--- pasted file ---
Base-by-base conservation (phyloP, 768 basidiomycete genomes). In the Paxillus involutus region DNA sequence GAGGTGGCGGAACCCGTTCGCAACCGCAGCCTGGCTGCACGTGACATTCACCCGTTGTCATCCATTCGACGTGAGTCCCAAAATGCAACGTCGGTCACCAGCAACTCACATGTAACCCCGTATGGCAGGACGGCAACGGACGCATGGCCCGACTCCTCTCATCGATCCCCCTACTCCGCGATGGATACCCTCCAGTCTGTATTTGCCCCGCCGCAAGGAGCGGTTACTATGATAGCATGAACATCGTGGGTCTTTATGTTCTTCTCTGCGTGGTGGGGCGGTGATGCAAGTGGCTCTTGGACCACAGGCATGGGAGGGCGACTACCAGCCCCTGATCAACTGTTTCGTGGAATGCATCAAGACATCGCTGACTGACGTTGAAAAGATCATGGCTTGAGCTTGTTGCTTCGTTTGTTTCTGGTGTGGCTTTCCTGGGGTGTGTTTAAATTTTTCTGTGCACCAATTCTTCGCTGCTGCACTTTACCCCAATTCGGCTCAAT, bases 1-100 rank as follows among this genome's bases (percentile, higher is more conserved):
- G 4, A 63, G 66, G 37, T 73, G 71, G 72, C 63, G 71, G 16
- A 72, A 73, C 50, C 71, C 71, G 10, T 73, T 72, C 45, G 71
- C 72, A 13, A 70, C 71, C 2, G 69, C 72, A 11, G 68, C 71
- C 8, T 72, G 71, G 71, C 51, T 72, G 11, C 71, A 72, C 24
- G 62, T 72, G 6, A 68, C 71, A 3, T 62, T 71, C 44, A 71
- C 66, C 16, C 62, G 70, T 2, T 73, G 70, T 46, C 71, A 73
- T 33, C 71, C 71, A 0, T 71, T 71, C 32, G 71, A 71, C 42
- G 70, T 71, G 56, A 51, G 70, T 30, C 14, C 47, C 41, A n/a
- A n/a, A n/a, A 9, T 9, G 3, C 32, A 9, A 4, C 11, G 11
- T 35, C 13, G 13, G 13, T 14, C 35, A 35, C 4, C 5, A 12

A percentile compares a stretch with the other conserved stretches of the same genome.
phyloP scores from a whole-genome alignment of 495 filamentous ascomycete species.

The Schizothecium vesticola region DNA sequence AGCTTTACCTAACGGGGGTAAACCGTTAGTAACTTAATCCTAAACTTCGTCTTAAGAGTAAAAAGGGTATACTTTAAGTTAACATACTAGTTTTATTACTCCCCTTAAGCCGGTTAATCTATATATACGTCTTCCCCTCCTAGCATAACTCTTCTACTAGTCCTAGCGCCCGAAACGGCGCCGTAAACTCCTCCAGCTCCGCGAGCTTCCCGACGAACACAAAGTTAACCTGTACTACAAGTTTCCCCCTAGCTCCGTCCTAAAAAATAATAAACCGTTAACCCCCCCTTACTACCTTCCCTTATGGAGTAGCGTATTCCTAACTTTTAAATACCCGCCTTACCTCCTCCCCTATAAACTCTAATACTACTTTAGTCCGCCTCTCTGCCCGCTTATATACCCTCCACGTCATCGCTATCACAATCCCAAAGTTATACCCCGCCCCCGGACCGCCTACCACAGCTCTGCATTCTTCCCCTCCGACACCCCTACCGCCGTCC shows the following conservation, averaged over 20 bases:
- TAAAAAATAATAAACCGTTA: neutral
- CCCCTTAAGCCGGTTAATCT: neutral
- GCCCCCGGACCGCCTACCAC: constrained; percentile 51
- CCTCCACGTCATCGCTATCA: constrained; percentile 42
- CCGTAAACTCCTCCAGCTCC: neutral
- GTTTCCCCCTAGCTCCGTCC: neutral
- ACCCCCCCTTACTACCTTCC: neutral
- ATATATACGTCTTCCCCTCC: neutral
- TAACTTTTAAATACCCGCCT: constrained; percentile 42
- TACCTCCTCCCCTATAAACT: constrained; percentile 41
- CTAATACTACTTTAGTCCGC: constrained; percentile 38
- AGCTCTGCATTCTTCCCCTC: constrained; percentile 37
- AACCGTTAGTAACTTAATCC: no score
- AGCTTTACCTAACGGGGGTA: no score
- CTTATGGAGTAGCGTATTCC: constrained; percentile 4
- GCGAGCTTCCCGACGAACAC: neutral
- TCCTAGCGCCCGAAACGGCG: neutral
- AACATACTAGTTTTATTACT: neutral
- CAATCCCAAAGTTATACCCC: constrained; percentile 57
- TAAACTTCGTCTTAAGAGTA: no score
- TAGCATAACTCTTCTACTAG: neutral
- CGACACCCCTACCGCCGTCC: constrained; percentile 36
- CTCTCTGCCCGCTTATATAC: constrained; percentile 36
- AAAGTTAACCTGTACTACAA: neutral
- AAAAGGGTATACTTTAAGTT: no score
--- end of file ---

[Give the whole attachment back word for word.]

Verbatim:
Base-by-base conservation (phyloP, 768 basidiomycete genomes). In the Paxillus involutus region DNA sequence GAGGTGGCGGAACCCGTTCGCAACCGCAGCCTGGCTGCACGTGACATTCACCCGTTGTCATCCATTCGACGTGAGTCCCAAAATGCAACGTCGGTCACCAGCAACTCACATGTAACCCCGTATGGCAGGACGGCAACGGACGCATGGCCCGACTCCTCTCATCGATCCCCCTACTCCGCGATGGATACCCTCCAGTCTGTATTTGCCCCGCCGCAAGGAGCGGTTACTATGATAGCATGAACATCGTGGGTCTTTATGTTCTTCTCTGCGTGGTGGGGCGGTGATGCAAGTGGCTCTTGGACCACAGGCATGGGAGGGCGACTACCAGCCCCTGATCAACTGTTTCGTGGAATGCATCAAGACATCGCTGACTGACGTTGAAAAGATCATGGCTTGAGCTTGTTGCTTCGTTTGTTTCTGGTGTGGCTTTCCTGGGGTGTGTTTAAATTTTTCTGTGCACCAATTCTTCGCTGCTGCACTTTACCCCAATTCGGCTCAAT, bases 1-100 rank as follows among this genome's bases (percentile, higher is more conserved):
- G 4, A 63, G 66, G 37, T 73, G 71, G 72, C 63, G 71, G 16
- A 72, A 73, C 50, C 71, C 71, G 10, T 73, T 72, C 45, G 71
- C 72, A 13, A 70, C 71, C 2, G 69, C 72, A 11, G 68, C 71
- C 8, T 72, G 71, G 71, C 51, T 72, G 11, C 71, A 72, C 24
- G 62, T 72, G 6, A 68, C 71, A 3, T 62, T 71, C 44, A 71
- C 66, C 16, C 62, G 70, T 2, T 73, G 70, T 46, C 71, A 73
- T 33, C 71, C 71, A 0, T 71, T 71, C 32, G 71, A 71, C 42
- G 70, T 71, G 56, A 51, G 70, T 30, C 14, C 47, C 41, A n/a
- A n/a, A n/a, A 9, T 9, G 3, C 32, A 9, A 4, C 11, G 11
- T 35, C 13, G 13, G 13, T 14, C 35, A 35, C 4, C 5, A 12

A percentile compares a stretch with the other conserved stretches of the same genome.
phyloP scores from a whole-genome alignment of 495 filamentous ascomycete species.

The Schizothecium vesticola region DNA sequence AGCTTTACCTAACGGGGGTAAACCGTTAGTAACTTAATCCTAAACTTCGTCTTAAGAGTAAAAAGGGTATACTTTAAGTTAACATACTAGTTTTATTACTCCCCTTAAGCCGGTTAATCTATATATACGTCTTCCCCTCCTAGCATAACTCTTCTACTAGTCCTAGCGCCCGAAACGGCGCCGTAAACTCCTCCAGCTCCGCGAGCTTCCCGACGAACACAAAGTTAACCTGTACTACAAGTTTCCCCCTAGCTCCGTCCTAAAAAATAATAAACCGTTAACCCCCCCTTACTACCTTCCCTTATGGAGTAGCGTATTCCTAACTTTTAAATACCCGCCTTACCTCCTCCCCTATAAACTCTAATACTACTTTAGTCCGCCTCTCTGCCCGCTTATATACCCTCCACGTCATCGCTATCACAATCCCAAAGTTATACCCCGCCCCCGGACCGCCTACCACAGCTCTGCATTCTTCCCCTCCGACACCCCTACCGCCGTCC shows the following conservation, averaged over 20 bases:
- TAAAAAATAATAAACCGTTA: neutral
- CCCCTTAAGCCGGTTAATCT: neutral
- GCCCCCGGACCGCCTACCAC: constrained; percentile 51
- CCTCCACGTCATCGCTATCA: constrained; percentile 42
- CCGTAAACTCCTCCAGCTCC: neutral
- GTTTCCCCCTAGCTCCGTCC: neutral
- ACCCCCCCTTACTACCTTCC: neutral
- ATATATACGTCTTCCCCTCC: neutral
- TAACTTTTAAATACCCGCCT: constrained; percentile 42
- TACCTCCTCCCCTATAAACT: constrained; percentile 41
- CTAATACTACTTTAGTCCGC: constrained; percentile 38
- AGCTCTGCATTCTTCCCCTC: constrained; percentile 37
- AACCGTTAGTAACTTAATCC: no score
- AGCTTTACCTAACGGGGGTA: no score
- CTTATGGAGTAGCGTATTCC: constrained; percentile 4
- GCGAGCTTCCCGACGAACAC: neutral
- TCCTAGCGCCCGAAACGGCG: neutral
- AACATACTAGTTTTATTACT: neutral
- CAATCCCAAAGTTATACCCC: constrained; percentile 57
- TAAACTTCGTCTTAAGAGTA: no score
- TAGCATAACTCTTCTACTAG: neutral
- CGACACCCCTACCGCCGTCC: constrained; percentile 36
- CTCTCTGCCCGCTTATATAC: constrained; percentile 36
- AAAGTTAACCTGTACTACAA: neutral
- AAAAGGGTATACTTTAAGTT: no score